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On my way to work this morning, I hit a stop light where the city was mowing the lawn, and a dam rock or something came up from it and smacked the side of my drivers door. I could hear it over the dam stereo. When i got to work I got out to check it and it actually isnt that bad, as far as size, but it seems like a layer of (paint??) came off the spot.
My question is how fixable is this? Can the spot be treated or does the whole dam door have to be repainted? And I'm sure this isnt something i can DIY right?
Any info would be geatly appreciated!
Thanks!!!
 

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post a pic and we can help, its one of those things that you dont know till you see it, theres a few of us that work in bodyshops, but not many
 

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Go to the dealer and purchase the OEM touch up paint...

Then Clean throughly and dry the chipped area. Next you would have to apply the touch up paint in thin layers (this takes time). Apply layer by layer, and let it dry in between layers. If the car is metallic, the key is to apply a very thin layer each time so that the metallic flakes dont sink to the bottom of the chip.

So after the chip is filled up- the chipped area should be filled with touch up paint and it is not leveled (not even/smooth).

Now you have two choices: A. Buy Langka's Blob Eliminator to remove the excess blob or B. Purchase Wet Sanding Paper 2000-3000 Grit and sand it down.

If you go with B, let the sand paper soak a few hrs or even overnight before using it. Preferably use a sanding block or something that has a flat surface. Lub the area a lot while wet sanding; you may want to carry a spray bottle with a bit of car wash + water to keep it lubed up. When sanding the area go in one direction, do a few passes and make sure it goes over the original paint too (not just the chipped area). Always check your work, if its not leveled keep going, it shouldn't take many more passes. But remember to stop and check.

Now after the chip is leveled with the original paint, the area you wet sanding should be hazy/ marred/ scratched. Now use a rubbing compound, ie: 3M PERFECT-IT III RUBBING COMPOUND (fine or medium grit) and go over the scratched area with the rubbing compound using back and forth motion. After a while, the scraches should be pretty much be gone. Then finish up with a Final Polish, ie: 3M PERFECT-IT SWIRL MARK REMOVER to make it shine again.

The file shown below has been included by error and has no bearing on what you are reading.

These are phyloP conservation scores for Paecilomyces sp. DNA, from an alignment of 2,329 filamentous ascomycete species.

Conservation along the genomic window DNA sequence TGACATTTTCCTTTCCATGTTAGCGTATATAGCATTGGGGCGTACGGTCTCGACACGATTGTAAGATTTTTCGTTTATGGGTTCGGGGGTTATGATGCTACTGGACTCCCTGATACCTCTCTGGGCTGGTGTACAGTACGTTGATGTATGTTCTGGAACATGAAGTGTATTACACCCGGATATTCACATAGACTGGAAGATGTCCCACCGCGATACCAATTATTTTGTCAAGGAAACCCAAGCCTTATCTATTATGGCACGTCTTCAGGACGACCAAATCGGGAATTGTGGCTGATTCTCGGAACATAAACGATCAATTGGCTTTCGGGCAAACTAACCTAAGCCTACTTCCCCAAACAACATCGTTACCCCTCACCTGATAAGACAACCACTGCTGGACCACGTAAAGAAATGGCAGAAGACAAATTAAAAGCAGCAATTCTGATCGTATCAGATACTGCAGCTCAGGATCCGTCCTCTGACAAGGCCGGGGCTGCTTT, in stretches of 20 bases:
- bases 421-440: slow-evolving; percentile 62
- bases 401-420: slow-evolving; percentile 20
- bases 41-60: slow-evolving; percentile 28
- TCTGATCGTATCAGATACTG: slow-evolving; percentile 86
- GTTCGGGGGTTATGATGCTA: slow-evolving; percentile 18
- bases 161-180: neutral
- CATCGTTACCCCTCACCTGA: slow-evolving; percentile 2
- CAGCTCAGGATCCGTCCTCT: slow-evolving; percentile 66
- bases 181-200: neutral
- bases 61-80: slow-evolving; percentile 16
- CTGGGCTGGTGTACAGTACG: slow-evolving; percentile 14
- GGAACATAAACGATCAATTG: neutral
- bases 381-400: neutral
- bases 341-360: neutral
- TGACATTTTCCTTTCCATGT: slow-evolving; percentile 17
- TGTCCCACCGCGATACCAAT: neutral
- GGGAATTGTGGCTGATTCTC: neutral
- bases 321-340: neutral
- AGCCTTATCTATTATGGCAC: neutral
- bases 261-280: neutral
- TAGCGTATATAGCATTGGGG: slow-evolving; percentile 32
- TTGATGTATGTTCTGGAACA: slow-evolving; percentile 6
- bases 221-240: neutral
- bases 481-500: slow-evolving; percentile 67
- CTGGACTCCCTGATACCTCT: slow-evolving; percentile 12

*I'd recommend using 3000 Grit if available, becuase when you use the rubbing compound, the scratches are easier to remove than using 2000 Grit.


Here's a page where I found the stuff on Autopia, http://www.guidetodetailing.com/articles.php?articleId=27, there are more details and some pictures for reference
 

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Edison_Chen said:
*I'd recommend using 3000 Grit if available, becuase when you use the rubbing compound, the scratches are easier to remove than using 2000 Grit.

e
the 3m perfect is a 3000 grit coumpound, you can take up to 1000 grit scratches out, as long as you follow the steps

also these are the steps for the 3m perfect-it, (in correct order)

extra cut- takes out 1000 grit scratches(wool pad)
rubbing -coumpound removes scratches from extra cut(wool pad)
machine glaze-"swirl mark remover" (foam pad)
finish glaze- final wax, by hand you could use a 3/32" throw da iff you have one

mind you eack bottle costs like $25 and the wool pad's like $18, and the foam is $30
 
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